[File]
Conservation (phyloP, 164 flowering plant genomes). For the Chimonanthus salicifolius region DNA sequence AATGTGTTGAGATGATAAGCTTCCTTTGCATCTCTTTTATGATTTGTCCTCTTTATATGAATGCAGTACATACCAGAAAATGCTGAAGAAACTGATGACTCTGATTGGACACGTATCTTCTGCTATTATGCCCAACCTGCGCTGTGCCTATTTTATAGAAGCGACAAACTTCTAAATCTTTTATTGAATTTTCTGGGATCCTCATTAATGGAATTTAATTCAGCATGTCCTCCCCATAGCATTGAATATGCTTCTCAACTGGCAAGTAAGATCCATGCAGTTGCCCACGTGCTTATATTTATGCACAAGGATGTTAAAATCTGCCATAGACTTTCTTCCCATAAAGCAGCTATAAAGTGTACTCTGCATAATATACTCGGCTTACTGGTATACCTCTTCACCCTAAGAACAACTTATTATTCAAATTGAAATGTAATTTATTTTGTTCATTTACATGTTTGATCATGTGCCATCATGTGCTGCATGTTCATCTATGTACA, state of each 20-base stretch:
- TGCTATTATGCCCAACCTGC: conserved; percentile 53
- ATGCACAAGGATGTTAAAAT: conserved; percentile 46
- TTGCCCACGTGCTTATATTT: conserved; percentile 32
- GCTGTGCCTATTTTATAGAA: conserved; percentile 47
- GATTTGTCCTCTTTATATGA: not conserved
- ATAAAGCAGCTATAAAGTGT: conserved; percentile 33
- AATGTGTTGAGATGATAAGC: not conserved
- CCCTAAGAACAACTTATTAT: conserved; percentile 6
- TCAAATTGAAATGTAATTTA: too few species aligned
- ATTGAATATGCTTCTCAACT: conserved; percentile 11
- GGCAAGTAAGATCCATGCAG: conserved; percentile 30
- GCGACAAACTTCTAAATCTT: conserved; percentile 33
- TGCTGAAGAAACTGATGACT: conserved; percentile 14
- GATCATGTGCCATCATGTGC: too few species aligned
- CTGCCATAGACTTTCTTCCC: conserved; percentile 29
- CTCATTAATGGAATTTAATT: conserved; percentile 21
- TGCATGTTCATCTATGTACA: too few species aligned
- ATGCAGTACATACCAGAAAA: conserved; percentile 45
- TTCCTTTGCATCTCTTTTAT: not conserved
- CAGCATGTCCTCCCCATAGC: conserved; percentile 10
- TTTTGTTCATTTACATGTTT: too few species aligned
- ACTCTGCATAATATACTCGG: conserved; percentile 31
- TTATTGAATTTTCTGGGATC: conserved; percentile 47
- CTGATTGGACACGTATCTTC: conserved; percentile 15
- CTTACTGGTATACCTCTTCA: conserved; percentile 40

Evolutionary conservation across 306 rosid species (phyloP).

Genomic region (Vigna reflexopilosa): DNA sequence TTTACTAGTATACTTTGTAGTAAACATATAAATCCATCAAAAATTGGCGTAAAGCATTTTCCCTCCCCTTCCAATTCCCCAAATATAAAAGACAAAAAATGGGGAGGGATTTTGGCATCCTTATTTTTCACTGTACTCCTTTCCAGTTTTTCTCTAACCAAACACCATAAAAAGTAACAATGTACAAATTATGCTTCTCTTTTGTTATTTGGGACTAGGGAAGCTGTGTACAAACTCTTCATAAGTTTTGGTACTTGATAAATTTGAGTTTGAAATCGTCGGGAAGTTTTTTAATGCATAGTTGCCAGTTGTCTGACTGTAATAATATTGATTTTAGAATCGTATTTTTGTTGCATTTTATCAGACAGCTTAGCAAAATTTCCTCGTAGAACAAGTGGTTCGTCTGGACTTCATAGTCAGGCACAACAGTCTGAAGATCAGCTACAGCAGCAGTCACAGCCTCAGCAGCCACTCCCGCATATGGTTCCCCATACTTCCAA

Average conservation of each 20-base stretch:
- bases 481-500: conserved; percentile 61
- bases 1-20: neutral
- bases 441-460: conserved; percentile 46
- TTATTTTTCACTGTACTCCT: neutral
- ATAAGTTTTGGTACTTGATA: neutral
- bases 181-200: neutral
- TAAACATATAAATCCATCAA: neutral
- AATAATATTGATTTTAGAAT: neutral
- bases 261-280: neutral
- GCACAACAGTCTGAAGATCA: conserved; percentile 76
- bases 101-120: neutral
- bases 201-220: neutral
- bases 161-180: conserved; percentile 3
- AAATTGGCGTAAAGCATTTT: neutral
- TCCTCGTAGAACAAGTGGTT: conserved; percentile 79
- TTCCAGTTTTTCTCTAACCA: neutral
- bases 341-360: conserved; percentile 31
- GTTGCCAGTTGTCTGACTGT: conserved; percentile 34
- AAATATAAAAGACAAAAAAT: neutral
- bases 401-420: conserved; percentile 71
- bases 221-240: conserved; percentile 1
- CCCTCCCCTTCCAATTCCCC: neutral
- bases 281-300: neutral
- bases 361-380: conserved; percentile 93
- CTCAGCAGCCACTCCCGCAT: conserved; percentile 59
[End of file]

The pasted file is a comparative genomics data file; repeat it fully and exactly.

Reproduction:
Conservation (phyloP, 164 flowering plant genomes). For the Chimonanthus salicifolius region DNA sequence AATGTGTTGAGATGATAAGCTTCCTTTGCATCTCTTTTATGATTTGTCCTCTTTATATGAATGCAGTACATACCAGAAAATGCTGAAGAAACTGATGACTCTGATTGGACACGTATCTTCTGCTATTATGCCCAACCTGCGCTGTGCCTATTTTATAGAAGCGACAAACTTCTAAATCTTTTATTGAATTTTCTGGGATCCTCATTAATGGAATTTAATTCAGCATGTCCTCCCCATAGCATTGAATATGCTTCTCAACTGGCAAGTAAGATCCATGCAGTTGCCCACGTGCTTATATTTATGCACAAGGATGTTAAAATCTGCCATAGACTTTCTTCCCATAAAGCAGCTATAAAGTGTACTCTGCATAATATACTCGGCTTACTGGTATACCTCTTCACCCTAAGAACAACTTATTATTCAAATTGAAATGTAATTTATTTTGTTCATTTACATGTTTGATCATGTGCCATCATGTGCTGCATGTTCATCTATGTACA, state of each 20-base stretch:
- TGCTATTATGCCCAACCTGC: conserved; percentile 53
- ATGCACAAGGATGTTAAAAT: conserved; percentile 46
- TTGCCCACGTGCTTATATTT: conserved; percentile 32
- GCTGTGCCTATTTTATAGAA: conserved; percentile 47
- GATTTGTCCTCTTTATATGA: not conserved
- ATAAAGCAGCTATAAAGTGT: conserved; percentile 33
- AATGTGTTGAGATGATAAGC: not conserved
- CCCTAAGAACAACTTATTAT: conserved; percentile 6
- TCAAATTGAAATGTAATTTA: too few species aligned
- ATTGAATATGCTTCTCAACT: conserved; percentile 11
- GGCAAGTAAGATCCATGCAG: conserved; percentile 30
- GCGACAAACTTCTAAATCTT: conserved; percentile 33
- TGCTGAAGAAACTGATGACT: conserved; percentile 14
- GATCATGTGCCATCATGTGC: too few species aligned
- CTGCCATAGACTTTCTTCCC: conserved; percentile 29
- CTCATTAATGGAATTTAATT: conserved; percentile 21
- TGCATGTTCATCTATGTACA: too few species aligned
- ATGCAGTACATACCAGAAAA: conserved; percentile 45
- TTCCTTTGCATCTCTTTTAT: not conserved
- CAGCATGTCCTCCCCATAGC: conserved; percentile 10
- TTTTGTTCATTTACATGTTT: too few species aligned
- ACTCTGCATAATATACTCGG: conserved; percentile 31
- TTATTGAATTTTCTGGGATC: conserved; percentile 47
- CTGATTGGACACGTATCTTC: conserved; percentile 15
- CTTACTGGTATACCTCTTCA: conserved; percentile 40

Evolutionary conservation across 306 rosid species (phyloP).

Genomic region (Vigna reflexopilosa): DNA sequence TTTACTAGTATACTTTGTAGTAAACATATAAATCCATCAAAAATTGGCGTAAAGCATTTTCCCTCCCCTTCCAATTCCCCAAATATAAAAGACAAAAAATGGGGAGGGATTTTGGCATCCTTATTTTTCACTGTACTCCTTTCCAGTTTTTCTCTAACCAAACACCATAAAAAGTAACAATGTACAAATTATGCTTCTCTTTTGTTATTTGGGACTAGGGAAGCTGTGTACAAACTCTTCATAAGTTTTGGTACTTGATAAATTTGAGTTTGAAATCGTCGGGAAGTTTTTTAATGCATAGTTGCCAGTTGTCTGACTGTAATAATATTGATTTTAGAATCGTATTTTTGTTGCATTTTATCAGACAGCTTAGCAAAATTTCCTCGTAGAACAAGTGGTTCGTCTGGACTTCATAGTCAGGCACAACAGTCTGAAGATCAGCTACAGCAGCAGTCACAGCCTCAGCAGCCACTCCCGCATATGGTTCCCCATACTTCCAA

Average conservation of each 20-base stretch:
- bases 481-500: conserved; percentile 61
- bases 1-20: neutral
- bases 441-460: conserved; percentile 46
- TTATTTTTCACTGTACTCCT: neutral
- ATAAGTTTTGGTACTTGATA: neutral
- bases 181-200: neutral
- TAAACATATAAATCCATCAA: neutral
- AATAATATTGATTTTAGAAT: neutral
- bases 261-280: neutral
- GCACAACAGTCTGAAGATCA: conserved; percentile 76
- bases 101-120: neutral
- bases 201-220: neutral
- bases 161-180: conserved; percentile 3
- AAATTGGCGTAAAGCATTTT: neutral
- TCCTCGTAGAACAAGTGGTT: conserved; percentile 79
- TTCCAGTTTTTCTCTAACCA: neutral
- bases 341-360: conserved; percentile 31
- GTTGCCAGTTGTCTGACTGT: conserved; percentile 34
- AAATATAAAAGACAAAAAAT: neutral
- bases 401-420: conserved; percentile 71
- bases 221-240: conserved; percentile 1
- CCCTCCCCTTCCAATTCCCC: neutral
- bases 281-300: neutral
- bases 361-380: conserved; percentile 93
- CTCAGCAGCCACTCCCGCAT: conserved; percentile 59